Early in her career, a mentor instilled the importance of passion and a pioneering spirit, that ‘this isn't just something I just do, it’s a movement I want to be to be a part of.’ She’s inspired by community-based projects, particularly those that address the nature deficiency in urban areas and the inequitable access to open space. A student of the Horticultural Therapy Institute, she also sees landscape – whether school gardens, community farms, or large regional parks – as a healing tool in mental and emotional issues.

With a passion for public art in the landscape, she has participated in the design and installation of multiple personal public art projects, and has written numerous grants for both public and private projects that celebrate the connection between art, architecture, and nature. Michelle sits on the board of the LA Forum for Architecture and Design and teaches design studio in the landscape architecture department at Cal Poly.


senior associate

Sarah’s winding path to landscape architecture took in many creative careers en route. A vocalist and violinist, playing classical and bluegrass, she travelled through India studying Indian classical violin before later working as a sculptor, fabricating large scale steel works of art. Growing up in Vermont, however, instilled in her a passion for plants and nature, and strong opinions about the importance of the outdoors and open space. ‘I definitely draw upon all of my experiences in my designs and the way I approach landscape,’ she says. With a strong commitment to improving equity of open space, in she aims to bring nature, or experiences that mimic nature, into urbanized spaces as a point of respite.

Sarah has also worked in early intervention with children with special needs, and specifically autism, and that has carried over into her approach to designing outdoor spaces, especially in schools and early education projects. Her designs typically include aspects that promote sensory activation with sound, smell, and touch. ‘As landscape architects, we can advocate for policy, but there are also things that we can do from a design practice perspective, to make a difference, with humane design that interacts with the city,’ she says.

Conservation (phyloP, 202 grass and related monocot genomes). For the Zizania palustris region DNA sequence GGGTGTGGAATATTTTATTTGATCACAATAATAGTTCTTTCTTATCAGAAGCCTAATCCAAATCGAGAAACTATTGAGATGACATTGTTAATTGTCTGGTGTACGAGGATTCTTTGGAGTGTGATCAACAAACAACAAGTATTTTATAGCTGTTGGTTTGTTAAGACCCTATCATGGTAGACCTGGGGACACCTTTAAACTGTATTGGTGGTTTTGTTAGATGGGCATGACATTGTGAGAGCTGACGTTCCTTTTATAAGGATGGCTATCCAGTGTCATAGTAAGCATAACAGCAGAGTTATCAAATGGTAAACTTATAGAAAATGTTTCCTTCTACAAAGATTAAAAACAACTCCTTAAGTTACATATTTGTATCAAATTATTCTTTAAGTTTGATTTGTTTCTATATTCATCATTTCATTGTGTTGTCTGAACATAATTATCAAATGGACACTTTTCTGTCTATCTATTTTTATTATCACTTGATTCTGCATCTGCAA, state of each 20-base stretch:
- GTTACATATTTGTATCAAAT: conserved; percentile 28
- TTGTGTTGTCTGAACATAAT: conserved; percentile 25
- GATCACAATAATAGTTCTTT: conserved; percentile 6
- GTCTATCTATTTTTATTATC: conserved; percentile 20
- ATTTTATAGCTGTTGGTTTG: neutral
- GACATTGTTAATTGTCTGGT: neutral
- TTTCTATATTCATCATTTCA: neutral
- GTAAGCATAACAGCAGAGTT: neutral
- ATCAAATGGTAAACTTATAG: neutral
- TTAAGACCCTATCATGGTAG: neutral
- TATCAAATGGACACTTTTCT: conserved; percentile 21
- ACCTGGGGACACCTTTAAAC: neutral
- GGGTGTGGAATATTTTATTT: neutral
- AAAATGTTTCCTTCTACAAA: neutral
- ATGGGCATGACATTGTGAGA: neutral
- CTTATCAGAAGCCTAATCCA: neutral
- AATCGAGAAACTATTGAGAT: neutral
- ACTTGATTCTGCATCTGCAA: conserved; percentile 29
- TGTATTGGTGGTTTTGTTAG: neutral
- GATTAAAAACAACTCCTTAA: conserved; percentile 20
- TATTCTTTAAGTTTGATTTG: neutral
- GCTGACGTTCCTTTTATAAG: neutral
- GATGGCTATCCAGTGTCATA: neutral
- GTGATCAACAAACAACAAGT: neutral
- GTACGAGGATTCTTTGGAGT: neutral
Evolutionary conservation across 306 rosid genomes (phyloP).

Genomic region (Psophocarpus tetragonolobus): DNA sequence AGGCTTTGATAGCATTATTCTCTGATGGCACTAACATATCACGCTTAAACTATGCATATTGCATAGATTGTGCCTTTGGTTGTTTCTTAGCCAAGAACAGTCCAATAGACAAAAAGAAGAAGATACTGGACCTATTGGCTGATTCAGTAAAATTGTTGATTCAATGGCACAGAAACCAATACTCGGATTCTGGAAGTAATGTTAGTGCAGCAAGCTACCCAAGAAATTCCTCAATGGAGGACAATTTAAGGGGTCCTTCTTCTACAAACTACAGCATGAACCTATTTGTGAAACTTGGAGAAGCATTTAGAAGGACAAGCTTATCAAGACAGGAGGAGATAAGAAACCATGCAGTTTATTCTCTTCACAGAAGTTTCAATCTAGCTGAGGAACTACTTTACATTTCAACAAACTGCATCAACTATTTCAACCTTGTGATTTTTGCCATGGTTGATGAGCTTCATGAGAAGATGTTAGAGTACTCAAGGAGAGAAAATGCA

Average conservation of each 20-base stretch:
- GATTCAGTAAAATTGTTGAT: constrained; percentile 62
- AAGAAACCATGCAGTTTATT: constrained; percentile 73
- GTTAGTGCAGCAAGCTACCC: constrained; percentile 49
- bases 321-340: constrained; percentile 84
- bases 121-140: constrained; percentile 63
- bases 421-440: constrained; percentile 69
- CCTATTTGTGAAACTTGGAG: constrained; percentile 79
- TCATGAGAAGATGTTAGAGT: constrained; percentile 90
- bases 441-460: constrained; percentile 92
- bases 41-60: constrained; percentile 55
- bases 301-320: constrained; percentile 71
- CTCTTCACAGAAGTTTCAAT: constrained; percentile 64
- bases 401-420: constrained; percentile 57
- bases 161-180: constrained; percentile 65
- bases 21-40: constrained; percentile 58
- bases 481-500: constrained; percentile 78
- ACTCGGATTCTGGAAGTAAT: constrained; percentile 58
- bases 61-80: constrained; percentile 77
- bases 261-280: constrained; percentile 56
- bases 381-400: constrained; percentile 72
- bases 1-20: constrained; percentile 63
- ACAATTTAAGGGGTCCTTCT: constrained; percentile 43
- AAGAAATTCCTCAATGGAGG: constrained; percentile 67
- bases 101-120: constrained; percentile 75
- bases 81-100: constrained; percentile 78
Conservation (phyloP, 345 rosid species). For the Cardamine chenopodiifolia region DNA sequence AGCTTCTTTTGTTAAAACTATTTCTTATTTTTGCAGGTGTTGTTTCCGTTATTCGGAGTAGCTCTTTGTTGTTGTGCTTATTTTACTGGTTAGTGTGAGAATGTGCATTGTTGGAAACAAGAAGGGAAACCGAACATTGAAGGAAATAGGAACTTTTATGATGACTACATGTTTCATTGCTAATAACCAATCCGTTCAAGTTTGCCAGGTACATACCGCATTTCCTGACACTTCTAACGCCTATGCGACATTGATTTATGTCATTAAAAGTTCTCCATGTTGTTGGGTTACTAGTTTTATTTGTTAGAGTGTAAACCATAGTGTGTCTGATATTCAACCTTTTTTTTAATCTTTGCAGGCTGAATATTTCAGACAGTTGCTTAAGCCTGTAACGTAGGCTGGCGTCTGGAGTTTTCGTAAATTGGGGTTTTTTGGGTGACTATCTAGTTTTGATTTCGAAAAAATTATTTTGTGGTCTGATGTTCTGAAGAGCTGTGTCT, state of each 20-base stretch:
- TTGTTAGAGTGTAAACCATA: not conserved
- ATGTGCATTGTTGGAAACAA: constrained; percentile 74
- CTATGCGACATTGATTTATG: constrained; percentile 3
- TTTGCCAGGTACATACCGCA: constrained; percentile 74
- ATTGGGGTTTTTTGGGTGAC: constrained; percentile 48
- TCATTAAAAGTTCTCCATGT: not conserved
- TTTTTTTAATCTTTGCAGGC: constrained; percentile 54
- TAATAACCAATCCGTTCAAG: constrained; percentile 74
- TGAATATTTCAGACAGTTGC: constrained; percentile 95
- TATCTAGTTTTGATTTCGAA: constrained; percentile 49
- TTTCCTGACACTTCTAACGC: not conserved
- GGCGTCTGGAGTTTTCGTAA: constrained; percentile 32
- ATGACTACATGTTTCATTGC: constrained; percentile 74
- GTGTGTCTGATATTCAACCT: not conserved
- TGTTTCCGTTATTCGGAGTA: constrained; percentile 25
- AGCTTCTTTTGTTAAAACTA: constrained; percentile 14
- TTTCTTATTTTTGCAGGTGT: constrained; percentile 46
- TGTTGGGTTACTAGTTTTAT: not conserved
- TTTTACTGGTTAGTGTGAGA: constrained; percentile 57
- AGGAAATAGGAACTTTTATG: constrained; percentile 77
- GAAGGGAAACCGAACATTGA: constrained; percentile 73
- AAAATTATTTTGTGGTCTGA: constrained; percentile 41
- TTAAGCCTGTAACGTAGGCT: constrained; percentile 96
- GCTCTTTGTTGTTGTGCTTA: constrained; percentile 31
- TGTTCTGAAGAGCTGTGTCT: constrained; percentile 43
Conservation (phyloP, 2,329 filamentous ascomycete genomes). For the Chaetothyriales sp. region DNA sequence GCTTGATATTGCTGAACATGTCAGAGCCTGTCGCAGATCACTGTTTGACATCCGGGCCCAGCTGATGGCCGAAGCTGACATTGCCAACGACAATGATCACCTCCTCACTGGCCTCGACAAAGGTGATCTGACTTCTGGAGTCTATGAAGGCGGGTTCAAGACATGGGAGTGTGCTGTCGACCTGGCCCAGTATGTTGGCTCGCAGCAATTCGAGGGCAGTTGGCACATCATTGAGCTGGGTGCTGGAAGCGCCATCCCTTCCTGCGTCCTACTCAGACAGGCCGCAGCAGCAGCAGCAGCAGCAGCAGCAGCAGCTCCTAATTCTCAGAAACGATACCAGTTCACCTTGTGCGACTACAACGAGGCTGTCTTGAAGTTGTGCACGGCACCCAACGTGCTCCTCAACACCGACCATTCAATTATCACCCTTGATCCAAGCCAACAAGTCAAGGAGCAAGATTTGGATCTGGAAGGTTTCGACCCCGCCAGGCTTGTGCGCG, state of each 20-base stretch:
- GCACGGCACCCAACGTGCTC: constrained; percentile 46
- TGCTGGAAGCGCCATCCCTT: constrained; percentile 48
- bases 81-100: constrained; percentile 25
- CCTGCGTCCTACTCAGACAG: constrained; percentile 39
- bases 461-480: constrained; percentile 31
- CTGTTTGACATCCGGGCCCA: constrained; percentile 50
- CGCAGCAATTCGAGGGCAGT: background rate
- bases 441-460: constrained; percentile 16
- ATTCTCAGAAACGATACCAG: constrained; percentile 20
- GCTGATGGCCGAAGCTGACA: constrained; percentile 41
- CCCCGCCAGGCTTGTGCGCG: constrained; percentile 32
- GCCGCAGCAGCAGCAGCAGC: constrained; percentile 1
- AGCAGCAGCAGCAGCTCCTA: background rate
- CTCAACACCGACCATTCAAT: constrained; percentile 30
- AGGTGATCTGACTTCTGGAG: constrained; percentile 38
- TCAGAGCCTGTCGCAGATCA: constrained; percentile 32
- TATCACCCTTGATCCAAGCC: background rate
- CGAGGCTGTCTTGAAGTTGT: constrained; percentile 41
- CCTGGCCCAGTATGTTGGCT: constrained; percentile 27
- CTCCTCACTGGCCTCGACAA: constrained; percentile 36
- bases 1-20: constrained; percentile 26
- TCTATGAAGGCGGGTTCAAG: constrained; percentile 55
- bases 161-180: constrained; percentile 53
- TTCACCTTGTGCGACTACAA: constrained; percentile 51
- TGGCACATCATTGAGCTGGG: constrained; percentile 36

senior designer

After witnessing Hurricane Sandy’s devastating destruction in New York and New Jersey, Wess was inspired by the idea of landscape architecture as infrastructure, as well as its power to impact on civic, social, environmental, and psychological levels. He strongly believes that connecting people with nature, especially in urban areas, can be transformational - even reducing crime in neighborhoods with simple acts such as landscaping empty parking lots.

He spent a year in Melbourne, Australia, collaborating on a large-scale project with the government of Victoria, and has worked on international projects in China and South America, including the design of Lima International Airport in Peru, and a school in Columbia, a pro-bono project with the Rockefeller Foundation’s 100 Resilient Cities initiative.

School projects are a particular area of interest, and with a mission to educate through design, ‘the hope is that it has an impact on many generations to come.’ Wess also holds a teaching post at UC Berkeley Extension, and previously taught at Drexel University. An accomplished rugby player outside of the office, he participates in the International Gay Rugby Leagues, where he has represented the San Francisco Fog and the Melbourne Chargers.
SALT Landscape Architects
423 Gin Ling Way
Los Angeles, CA 90012
+1 (213) 234-0057